Kojo speaks with Arlington Board Chair Katie Cristol about the Amazon HQ2 effect and D.C. Attorney General Karl Racine about his probe into the local Catholic Church and his office's legal challenges against the Trump administration.
We continue our discussion in Silver Spring, exploring how small businesses have fared in the newly developed downtown. We’ll also look to the future, and what a new Transit Center, the Purple Line and the coming of a Live Nation music venue will mean for the residents of Silver Spring.
MR. KOJO NNAMDIFrom the new civic building at Veteran's Plaza in Silver Spring, Md., welcome to "Kojo In Your Community." The last 10 years brought radical change to Silver Spring and it's still changing. The civic building we're standing in just opened in July. There's a brand new library going up and the rock music venue that sparks some debate. There are plans for a new transit center that one day is supposed to include the Purple Line. With all of these new projects under way, we have to ask, doesn't Silver Spring ever get tired of change? Apparently not. With big plans ahead, it may be a good time to ask what went well in the past and what could be done better. What will these changes mean for you and for your neighborhood? Joining us to help facilitate this discussion is Kathy Stevens. Kathy Stevens is the president of the Citizens Advisory Board of Silver Spring. Kathy, thank you for joining us.
MS. KATHY STEVENSThank you, Kojo.
NNAMDIAlso with us is Manny Hidalgo. Manny is the executive director of the Latino Economic Development Corporation. That's an organization that works with small businesses in the Washington region. Manny, thank you for joining us.
MR. MANNY HIDALGOThank you, Kojo.
NNAMDIAnd Casey Anderson is a community activist and blogger with Greater, Greater Washington. He's also a member of the Citizens Advisory Board in the Washington area Bicyclist Association. Casey, thank you very much for joining us.
MR. CASEY ANDERSONThank you.
NNAMDIAnd I do have to ask some basic questions about exactly what is going to happen. Is the Purple Line coming for sure, Kathy?
STEVENSYou ask me in front of all these people to say...
STEVENS...whether it's coming for sure?
STEVENSIt's my understanding it is and I sure hope so because we need it.
NNAMDIWell, I'd like to hear from you. What are your concerns about the Purple Line? What are your concerns about the new Fillmore, the Live Nation building that's being erected here in Silver Spring even as we speak? How do you think development in Silver Spring is affecting small businesses, all the small cafés and restaurants that have traditionally been here? Yes, ma'am.
MS. CONSTANCE WYNNHello, Kojo. I'm Constance Wynn and I'm also on the Silver Springs Citizens Advisory Board. And I know one of the main issues that the development has caused in Silver Spring, traffic. Traffic safety and the congestion. I've been here for over 15 years and now it takes about a half hour to get from the Silver Spring Metro, driving to my house only about a mile away. So I'd like to know, what are the plans for improving the traffic flow and also improving the safety, particularly with the construction of the new library.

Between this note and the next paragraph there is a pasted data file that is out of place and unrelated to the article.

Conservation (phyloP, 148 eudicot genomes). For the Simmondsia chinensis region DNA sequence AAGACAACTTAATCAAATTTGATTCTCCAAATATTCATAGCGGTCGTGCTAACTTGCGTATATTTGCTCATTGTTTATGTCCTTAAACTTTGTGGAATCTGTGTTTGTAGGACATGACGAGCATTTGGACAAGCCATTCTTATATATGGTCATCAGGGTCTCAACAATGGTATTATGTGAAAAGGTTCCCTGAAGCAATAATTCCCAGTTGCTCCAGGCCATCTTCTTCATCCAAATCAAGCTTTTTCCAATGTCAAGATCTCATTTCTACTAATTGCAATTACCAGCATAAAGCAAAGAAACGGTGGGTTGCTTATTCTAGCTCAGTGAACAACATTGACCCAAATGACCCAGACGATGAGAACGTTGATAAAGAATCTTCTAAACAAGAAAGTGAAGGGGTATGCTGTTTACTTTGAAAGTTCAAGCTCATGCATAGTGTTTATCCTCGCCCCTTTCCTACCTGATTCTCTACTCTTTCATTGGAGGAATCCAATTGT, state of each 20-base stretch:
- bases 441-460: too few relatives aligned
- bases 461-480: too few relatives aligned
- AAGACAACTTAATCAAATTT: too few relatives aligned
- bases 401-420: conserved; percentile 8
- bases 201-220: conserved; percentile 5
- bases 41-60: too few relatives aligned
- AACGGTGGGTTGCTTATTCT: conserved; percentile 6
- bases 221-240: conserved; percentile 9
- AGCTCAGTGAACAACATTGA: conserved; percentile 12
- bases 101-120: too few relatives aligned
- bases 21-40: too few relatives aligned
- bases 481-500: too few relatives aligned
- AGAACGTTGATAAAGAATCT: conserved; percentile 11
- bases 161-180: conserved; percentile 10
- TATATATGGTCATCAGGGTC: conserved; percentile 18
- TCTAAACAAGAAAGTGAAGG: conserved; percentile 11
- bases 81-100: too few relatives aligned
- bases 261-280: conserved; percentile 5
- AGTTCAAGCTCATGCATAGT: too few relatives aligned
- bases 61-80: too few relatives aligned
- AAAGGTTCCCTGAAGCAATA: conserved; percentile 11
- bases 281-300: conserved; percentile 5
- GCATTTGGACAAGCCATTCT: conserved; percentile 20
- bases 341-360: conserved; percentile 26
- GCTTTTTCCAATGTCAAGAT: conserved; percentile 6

NNAMDIThe plans for improving traffic flow and improving safety. Other concerns? Here is someone in the rear. Go ahead, please.
KATHYMy name is Kathy and I'm totally against the Live Nation building. You talk about young people. I've lived in Silver Spring for 30 years. I work in downtown Silver Spring. I've worked there for 16 years. And there's a whole different make-up of people in the daytime and in the evening on the weekends in Silver Spring. Teenagers take up that whole area that's closed off. They have to have police around all the time. And I just think it's totally inappropriate to have another rock type establishment in Silver Spring.
KATHYI helped save the Silver Theatre and shopping center and I’m really proud of that. I've worked as an activist maybe 30 -- 20, 30 years ago so I've really seen Silver Spring change. I've raised my kids here. My son was a skateboarder and a -- skating probably ruined every railing in Silver Spring at the time. But he was a skateboarder and a roller blader. And I am totally opposed to that. It's already running 2 million, 2 to $3 million over budget.
NNAMDIIt was initially supposed to cost the county $8 million. It's now costing $11.2 million, $3 million more than was initially anticipated. And the library has had $3 million cut from its funding. Go figure.
KATHYRight. And Marc Elrich on the county council has brought that to the country council's attention. It's been in the paper and nothing's been done about it. People are concerned in my neighborhood because there are already gangs down there at -- on weekend nights. People like me and my age and this young lady here, they don't really enjoy going, except to the, you know, Silver Theater and shopping center. It's a different make-up. And I do want to address something she said about City Place. Somebody else has bought that and I just hope they will bring some nicer stores into that area.
NNAMDICasey Anderson, we've already heard about traffic. We've heard about safety. We've heard objections to Live Nation because of safety, because of the amount of people who are going to be out there. What say you?